Spanish Grand Prix 2012: Maldonado blossoming at Williams
Steven Oldham looks back at the main talking points after an historic Spanish Grand Prix, where Maldonado clinched victory
Maldonado has come of age
Pastor Maldonado’s stunning drive to victory in Barcelona completed a remarkable turnaround for the Venezuelan. Dismissed by many last year as a pay driver – one that brings more money into a team through sponsorship than he costs them – in a tumultuous year for Williams after scoring just one point all season and struggling to outpace the backmarkers in some races. Despite the obvious benefits of bringing in valuable oil money, renewing Maldonado’s contract could prove an astute deal by Williams. His driving this year has markedly improved, as shown in Australia when chasing down two-time world champion Fernando Alonso before making a costly mistake and crashing out. In spite of this error earlier in the season, Maldonado dusted himself down to put in stunning performances through all three qualifying sessions in Barcelona and deservedly took a front-row spot. Lewis Hamilton’s demotion to row 12 after being stripped of pole position no doubt helped Maldonado’s quest, but given his performance on Sunday, he would have challenged Hamilton all the way. Given the competitiveness of the Williams car this year, it would be unwise to bet against him adding to his victory.
Schumacher is struggling
There is no doubt that Michael Schumacher is a Formula 1 legend. However, the German – currently enduring his worst ever start to a season with just two points from five races – is clearly struggling to compete with arguably the most talented grid of drivers he’s faced in his career. The days of the 43-year-old dominating the sport are long gone. He is still capable of flashes of brilliance, such as his second-place in qualifying in the Chinese Grand Prix but he has little to show for it, with two tenth-place finsihes in Malaysia and Bahrain with three retirements. He blamed Bruno Senna for the incident that took both drivers out of the race in Barcelona on Sunday. He ludicrously tried to point the finger at Senna having known the Brazilian was on much older tyres when coming for the overtake, and the speed Schumacher took into turn one was reckless. It’s not as if Senna was being lapped either as they were racing for position at the time, meaning the Brazilian was completely entitled to defend his place. For Schumacher to blame Senna, who most people view as the passenger in the incident, was surprising to hear and the stewards at least made the correct decision in giving him a grid penalty for Monte Carlo.
Williams success is good for the sport
No-one enjoyed watching a legendary team such as Williams sinking as low as they did last year. Five points for a season is a dreadful return for a team involved in championship wins and battles perennially. To turn around the team’s fortunes in less than 12 months is nothing short of remarkable, given that a year ago in the corresponding race, Maldonado and Rubens Barrichello finished a miserable 15th and 17th respectively. In joining the likes of Ayrton Senna, Nigel Mansell and Damon Hill on the list of Williams race winners, Maldonado has brought the team’s success to a whole new generation of F1 fans. Eight long years without a victory has been remedied by Sunday’s result and it is doubtful anyone in the pit-lane will begrudge the team their moment of glory. The outpouring of goodwill to the team following the pit-lane fire shows how highly thought of Williams are – would McLaren be as quick to offer help to Ferrari or Red Bull?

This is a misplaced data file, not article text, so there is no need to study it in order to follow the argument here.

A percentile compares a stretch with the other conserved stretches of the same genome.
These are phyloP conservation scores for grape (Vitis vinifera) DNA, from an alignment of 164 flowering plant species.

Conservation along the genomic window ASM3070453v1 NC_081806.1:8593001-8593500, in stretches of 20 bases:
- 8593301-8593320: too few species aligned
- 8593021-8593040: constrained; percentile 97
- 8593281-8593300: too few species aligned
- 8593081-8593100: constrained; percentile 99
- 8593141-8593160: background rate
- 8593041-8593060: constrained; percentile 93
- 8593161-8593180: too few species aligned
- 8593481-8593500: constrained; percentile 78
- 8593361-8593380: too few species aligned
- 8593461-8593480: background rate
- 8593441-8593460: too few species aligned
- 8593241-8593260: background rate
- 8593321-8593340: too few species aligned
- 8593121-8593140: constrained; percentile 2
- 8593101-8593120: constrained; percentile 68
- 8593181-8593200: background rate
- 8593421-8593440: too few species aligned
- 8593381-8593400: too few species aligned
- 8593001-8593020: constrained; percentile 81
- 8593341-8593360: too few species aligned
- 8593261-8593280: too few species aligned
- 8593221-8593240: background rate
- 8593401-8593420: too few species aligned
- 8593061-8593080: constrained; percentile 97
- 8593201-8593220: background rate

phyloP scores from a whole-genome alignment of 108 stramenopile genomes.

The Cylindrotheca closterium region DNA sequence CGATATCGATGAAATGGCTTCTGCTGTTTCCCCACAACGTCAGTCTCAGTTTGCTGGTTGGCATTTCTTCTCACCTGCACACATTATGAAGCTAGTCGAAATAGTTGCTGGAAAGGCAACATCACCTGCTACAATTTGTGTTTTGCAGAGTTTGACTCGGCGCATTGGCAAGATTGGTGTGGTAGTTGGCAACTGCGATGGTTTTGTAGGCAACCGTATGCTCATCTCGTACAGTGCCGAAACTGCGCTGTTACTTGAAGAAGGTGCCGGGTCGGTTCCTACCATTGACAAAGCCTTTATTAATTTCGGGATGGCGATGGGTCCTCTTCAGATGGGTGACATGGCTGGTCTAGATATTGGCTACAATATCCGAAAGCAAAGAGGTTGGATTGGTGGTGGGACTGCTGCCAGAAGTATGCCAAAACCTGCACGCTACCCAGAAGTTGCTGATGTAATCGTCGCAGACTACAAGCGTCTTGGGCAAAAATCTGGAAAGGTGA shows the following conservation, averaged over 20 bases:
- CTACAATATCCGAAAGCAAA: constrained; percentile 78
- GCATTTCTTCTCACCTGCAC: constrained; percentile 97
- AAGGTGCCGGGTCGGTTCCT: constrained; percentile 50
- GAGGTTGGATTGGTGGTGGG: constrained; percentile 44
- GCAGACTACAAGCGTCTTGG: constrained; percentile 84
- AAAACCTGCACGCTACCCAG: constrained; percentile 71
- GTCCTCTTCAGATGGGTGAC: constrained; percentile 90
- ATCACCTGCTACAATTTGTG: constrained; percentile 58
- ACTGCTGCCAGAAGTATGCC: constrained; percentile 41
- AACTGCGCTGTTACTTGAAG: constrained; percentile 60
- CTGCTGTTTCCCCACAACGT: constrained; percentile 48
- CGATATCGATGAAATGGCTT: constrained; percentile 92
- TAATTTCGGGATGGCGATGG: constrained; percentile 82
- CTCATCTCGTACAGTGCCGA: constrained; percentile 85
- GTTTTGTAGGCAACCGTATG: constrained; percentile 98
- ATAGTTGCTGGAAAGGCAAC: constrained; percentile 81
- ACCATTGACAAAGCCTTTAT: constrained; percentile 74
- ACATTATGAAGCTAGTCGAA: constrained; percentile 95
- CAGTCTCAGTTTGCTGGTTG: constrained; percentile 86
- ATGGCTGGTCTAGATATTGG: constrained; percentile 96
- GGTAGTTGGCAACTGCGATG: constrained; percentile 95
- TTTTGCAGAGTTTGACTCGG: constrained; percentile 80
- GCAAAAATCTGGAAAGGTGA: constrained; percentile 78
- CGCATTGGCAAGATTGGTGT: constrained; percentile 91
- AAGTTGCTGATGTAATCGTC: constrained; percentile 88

The 107 per cent rule needs to be enforced more
HRT’s Narain Karthikeyan posted a time outside of 107 per cent of the fastest time in qualifying on Saturday, so therefore did not qualify under F1’s own rulebook but was still allowed to take part in Sunday’s race. If a driver fails to post a time within this generous margin – in real terms, typically five or six seconds – they should not be allowed to race. Allowing teams to appeal to the stewards and race anyway makes a mockery of this rule. If the same scenario was applied to football, a team hurtling towards relegation would appeal to the league for them to be allowed to stay in anyway. It certainly wouldn’t happen there and shouldn’t in F1 either. Tightening up on this rule would encourage teams at the back end of the field to up their game for fear of not being able to race, and make the sport more competitive. Allowing them to race when they’re not quick enough doesn’t force the backmarkers into making improvements to get closer to the field.
Räikkönen has the hunger for Formula 1 again
Given his form this season so far, it appears a sabbatical has done Kimi Räikkönen the world of good. The Finn has the hunger for the sport back after his two years rallying, proven by his disappointment by not winning in Spain. In hindsight, Räikkönen probably made the best decision in 2009 to try something new, for he has returned reinvigorated for the challenge. He has firmly established himself as the leader at Lotus ahead of the pacey but unpredictable Romain Grosjean. With two podiums in as many races, he is sitting pretty in the title standings – probably above his own expectations for the comeback. With F1 as unpredictable as it is at the moment, it would be hard to bet against Räikkönen winning a race before the season’s out if his team are able to continue their presence near the front of the pack.